Albregtsen : Texture Measures Computed from GLCM-Matrices 8

where

W =

1

(M x)(N y)

s

x,y

(m, n) = f(m, n) +f(m+ x, n + y)

d

x,y

(m, n) = f(m, n) f(m+ x, n + y)

The number of possible values in the histograms is 2G 1.

3.1 Cluster Shade

SHADE =

2G2

i=0

(i 2)

3

H

s

(i | x, y) (21)

where

=

1

2

2G2

i=0

iH

s

(i | x, y)

3.2 Cluster Prominence

PROMINENCE =

2G2

i=0

(i 2)

4

H

s

(i | x, y) (22)

3.3 Contrast

CONTRAST =

2G2

j=0

j

2

H

d

(j | x, y) (23)

3.4 Homogeneity

HOMOGENEITY =

2G2

j=0

1

1 +j

2

H

d

(j | x, y) (24)

3.5 Correlation

CORRELATION =

1

2

_

_

2G2

i=0

(i 2)

2

H

s

(i | x, y)

2G2

j=0

j

2

H

d

(j | x, y)

_

_

(25)

Albregtsen : Texture Measures Computed from GLCM-Matrices 9

4 Features from sum and dierence images

For some of the GLCM texture features, no operations are to be performed on the

probability distribution P(i, j | x, y) that require the information to be in matrix

or histogram form (see Peckinpaugh 1991 [9]). Using the Cluster Shade equations

as an example, one may demonstrate that it is possible to reduce the number of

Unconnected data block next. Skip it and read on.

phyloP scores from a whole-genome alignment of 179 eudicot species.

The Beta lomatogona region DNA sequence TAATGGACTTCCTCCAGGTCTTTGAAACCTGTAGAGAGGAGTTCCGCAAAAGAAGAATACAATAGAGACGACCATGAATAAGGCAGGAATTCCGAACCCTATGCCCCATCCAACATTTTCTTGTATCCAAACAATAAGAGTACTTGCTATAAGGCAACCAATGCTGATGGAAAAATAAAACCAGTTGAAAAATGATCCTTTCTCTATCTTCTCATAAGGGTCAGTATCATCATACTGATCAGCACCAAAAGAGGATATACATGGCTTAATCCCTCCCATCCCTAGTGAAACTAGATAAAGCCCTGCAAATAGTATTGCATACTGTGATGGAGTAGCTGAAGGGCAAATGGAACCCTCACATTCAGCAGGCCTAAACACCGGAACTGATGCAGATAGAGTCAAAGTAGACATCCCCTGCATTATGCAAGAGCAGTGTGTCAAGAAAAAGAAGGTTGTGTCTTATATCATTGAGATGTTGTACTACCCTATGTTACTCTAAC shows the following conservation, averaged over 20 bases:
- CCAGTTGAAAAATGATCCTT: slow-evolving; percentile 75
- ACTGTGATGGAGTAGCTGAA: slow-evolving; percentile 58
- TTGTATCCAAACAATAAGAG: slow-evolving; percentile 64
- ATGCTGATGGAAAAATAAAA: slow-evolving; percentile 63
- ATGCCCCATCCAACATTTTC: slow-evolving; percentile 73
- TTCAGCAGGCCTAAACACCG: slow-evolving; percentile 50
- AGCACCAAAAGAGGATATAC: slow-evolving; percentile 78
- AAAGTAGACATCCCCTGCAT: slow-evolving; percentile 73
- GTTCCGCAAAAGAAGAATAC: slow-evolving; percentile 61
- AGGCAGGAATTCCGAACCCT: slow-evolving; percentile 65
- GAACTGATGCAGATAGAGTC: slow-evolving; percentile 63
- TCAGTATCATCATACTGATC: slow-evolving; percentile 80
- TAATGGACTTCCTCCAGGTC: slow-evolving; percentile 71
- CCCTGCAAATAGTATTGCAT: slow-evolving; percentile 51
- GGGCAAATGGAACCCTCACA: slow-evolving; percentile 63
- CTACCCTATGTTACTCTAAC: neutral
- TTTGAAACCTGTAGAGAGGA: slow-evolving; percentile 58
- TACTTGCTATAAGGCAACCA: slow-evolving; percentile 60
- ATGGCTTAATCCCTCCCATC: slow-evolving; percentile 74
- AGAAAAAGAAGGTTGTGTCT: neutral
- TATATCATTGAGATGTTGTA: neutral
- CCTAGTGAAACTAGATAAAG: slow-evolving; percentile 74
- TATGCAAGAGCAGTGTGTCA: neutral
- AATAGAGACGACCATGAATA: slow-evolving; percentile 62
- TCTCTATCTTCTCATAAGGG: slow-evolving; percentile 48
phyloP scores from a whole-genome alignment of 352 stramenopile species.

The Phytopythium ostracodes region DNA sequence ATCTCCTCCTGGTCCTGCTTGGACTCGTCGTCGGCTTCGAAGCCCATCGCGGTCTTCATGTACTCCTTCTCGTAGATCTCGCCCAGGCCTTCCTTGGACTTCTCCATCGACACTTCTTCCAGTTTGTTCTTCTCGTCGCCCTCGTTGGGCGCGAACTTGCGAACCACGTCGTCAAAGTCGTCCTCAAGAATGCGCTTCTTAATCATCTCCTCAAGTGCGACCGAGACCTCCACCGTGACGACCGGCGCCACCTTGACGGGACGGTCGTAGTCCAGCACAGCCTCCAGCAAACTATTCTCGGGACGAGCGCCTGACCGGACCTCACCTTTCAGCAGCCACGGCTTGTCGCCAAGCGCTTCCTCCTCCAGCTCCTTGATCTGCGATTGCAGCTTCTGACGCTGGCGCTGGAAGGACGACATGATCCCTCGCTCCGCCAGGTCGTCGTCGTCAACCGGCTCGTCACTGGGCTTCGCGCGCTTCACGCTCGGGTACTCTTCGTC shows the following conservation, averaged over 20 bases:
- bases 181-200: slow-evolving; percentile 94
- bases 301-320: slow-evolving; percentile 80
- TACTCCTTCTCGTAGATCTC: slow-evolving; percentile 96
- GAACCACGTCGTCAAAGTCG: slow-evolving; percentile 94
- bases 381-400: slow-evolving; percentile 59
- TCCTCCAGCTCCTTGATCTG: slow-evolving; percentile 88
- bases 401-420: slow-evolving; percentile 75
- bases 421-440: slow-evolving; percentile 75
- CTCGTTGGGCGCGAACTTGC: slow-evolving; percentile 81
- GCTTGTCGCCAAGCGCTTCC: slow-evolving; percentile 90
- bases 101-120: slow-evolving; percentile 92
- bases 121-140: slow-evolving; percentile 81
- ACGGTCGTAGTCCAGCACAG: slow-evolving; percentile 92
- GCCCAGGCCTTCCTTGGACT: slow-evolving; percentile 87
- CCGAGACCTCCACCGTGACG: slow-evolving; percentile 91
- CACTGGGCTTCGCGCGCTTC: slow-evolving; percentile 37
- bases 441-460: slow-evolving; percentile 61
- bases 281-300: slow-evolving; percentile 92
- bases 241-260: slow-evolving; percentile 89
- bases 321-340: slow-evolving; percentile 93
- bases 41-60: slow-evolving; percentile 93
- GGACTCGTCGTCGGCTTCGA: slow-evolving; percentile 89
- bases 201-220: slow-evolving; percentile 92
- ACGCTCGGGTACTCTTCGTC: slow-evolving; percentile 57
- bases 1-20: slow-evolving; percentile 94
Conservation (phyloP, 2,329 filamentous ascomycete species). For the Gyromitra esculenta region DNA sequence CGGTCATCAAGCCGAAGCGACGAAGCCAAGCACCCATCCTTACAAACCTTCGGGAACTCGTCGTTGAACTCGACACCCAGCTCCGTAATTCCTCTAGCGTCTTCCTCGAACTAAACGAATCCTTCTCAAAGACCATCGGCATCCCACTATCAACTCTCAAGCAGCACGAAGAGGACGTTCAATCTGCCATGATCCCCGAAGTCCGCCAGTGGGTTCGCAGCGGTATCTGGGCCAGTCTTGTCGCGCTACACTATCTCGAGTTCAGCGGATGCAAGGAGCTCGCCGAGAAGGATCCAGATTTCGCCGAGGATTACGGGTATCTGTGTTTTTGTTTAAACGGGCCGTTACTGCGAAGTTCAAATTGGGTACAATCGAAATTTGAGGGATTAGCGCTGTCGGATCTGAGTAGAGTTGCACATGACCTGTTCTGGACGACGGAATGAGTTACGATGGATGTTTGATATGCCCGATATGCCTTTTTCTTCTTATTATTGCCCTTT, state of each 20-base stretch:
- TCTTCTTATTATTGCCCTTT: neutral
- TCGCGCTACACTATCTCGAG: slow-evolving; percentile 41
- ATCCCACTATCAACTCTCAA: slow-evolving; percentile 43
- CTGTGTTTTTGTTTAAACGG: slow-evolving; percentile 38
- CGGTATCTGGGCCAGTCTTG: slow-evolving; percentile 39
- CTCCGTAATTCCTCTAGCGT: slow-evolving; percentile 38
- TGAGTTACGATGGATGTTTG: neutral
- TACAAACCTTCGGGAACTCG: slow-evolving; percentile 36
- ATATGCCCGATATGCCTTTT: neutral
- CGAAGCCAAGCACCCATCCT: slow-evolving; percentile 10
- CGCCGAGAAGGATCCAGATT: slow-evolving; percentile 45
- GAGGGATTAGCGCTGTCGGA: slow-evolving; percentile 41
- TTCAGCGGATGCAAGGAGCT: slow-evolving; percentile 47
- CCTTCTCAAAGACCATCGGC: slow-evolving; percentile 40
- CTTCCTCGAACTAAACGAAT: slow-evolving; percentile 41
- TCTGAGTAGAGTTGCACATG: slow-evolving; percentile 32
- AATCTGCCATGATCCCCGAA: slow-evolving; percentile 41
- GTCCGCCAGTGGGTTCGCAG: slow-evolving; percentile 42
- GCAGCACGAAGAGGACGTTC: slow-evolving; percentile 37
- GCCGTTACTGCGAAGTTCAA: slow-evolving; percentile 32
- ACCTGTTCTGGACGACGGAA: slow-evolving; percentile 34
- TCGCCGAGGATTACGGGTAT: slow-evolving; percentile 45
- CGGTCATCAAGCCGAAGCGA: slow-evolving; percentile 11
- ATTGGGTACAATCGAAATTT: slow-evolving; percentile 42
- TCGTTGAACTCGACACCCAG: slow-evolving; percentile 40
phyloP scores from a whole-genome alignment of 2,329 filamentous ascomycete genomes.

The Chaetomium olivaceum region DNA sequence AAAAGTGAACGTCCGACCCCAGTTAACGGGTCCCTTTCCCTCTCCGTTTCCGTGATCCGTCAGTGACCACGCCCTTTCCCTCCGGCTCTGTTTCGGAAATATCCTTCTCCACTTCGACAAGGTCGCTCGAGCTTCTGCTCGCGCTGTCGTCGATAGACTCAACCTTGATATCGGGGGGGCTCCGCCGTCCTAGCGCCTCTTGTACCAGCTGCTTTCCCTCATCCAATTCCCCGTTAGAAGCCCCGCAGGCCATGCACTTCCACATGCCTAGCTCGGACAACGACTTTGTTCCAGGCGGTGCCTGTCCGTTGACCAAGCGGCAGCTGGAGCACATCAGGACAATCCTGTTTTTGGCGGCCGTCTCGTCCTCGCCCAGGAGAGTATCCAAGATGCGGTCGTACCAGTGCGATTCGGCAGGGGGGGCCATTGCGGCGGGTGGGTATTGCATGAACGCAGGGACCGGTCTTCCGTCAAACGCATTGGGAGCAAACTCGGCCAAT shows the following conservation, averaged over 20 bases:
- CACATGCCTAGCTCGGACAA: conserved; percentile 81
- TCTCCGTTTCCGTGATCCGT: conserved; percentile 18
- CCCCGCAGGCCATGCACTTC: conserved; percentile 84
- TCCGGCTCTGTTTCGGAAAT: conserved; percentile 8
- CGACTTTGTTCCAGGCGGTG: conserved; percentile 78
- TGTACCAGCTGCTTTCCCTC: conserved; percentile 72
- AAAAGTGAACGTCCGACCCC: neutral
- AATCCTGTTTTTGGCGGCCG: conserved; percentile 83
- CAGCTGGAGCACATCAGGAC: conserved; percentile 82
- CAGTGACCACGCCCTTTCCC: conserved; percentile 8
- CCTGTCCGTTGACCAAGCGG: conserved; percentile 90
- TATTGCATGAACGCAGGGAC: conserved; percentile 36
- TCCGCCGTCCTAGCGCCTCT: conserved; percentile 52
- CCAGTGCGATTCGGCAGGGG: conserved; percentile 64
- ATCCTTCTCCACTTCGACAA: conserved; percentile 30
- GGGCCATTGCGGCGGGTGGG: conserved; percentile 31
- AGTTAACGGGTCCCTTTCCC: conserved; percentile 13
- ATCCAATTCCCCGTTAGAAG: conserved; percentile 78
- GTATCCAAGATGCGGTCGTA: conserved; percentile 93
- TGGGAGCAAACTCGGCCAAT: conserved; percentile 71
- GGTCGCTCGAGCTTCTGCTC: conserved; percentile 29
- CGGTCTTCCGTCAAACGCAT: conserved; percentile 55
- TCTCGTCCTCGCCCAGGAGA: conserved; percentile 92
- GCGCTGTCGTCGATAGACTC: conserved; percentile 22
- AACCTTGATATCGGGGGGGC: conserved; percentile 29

addition operations greatly by expressing the texture features in terms of the image

pixel values contained in a given neighborhood. These methods can be partly applied

to the other GLCM-based texture measures listed above.

4.1 Cluster Shade

In the cluster shade equations, it is possible to reduce the number of operations

by expressing this texture feature in terms of the image pixel values contained in a

given M N neighborhood containing G gray levels from 0 to G1, where f(m, n)

is the intensity at sample m, line n of the neighborhood.

SHADE =

G1

i=0

G1

j=0

{i +j

i

j

}

3

P(i, j | x, y) (26)

where

i

=

G1

i=0

i

G1

j=0

P(i, j | x, y)

j

=

G1

i=0

G1

j=0

j P(i, j | x, y)

Now we may write

i

= W

Ny

n=1

Mx

m=1

f(m, n) (27)

j

= W

Ny

n=1

Mx

m=1

f(m+ x, n + y) (28)

And the cluster shade equation may be rewritten in terms of the neighborhood

intensities and the

i

and

j

terms above:

SHADE = W

Ny

n=1

Mx

m=1

(f(m, n) +f(m+ x, n + y)

i+j

)

3

(29)

Albregtsen : Texture Measures Computed from GLCM-Matrices 10

where

i+j

= W

Ny

n=1

Mx

m=1

(f(m, n) +f(m+ x, n + y))

Now let g(m, n) be the intensity of the pixel at sample m, line n of a new i +j

- image:

g(m, n) = f(m, n) +f(m+ x, n + y) (30)

The equations above can be rewritten in terms of this new image,

SHADE = W

Ny

n=1

Mx

m=1

(g(m, n) (g)

i+j

)

3

(31)

where

(g)

i+j

= W

Ny

n=1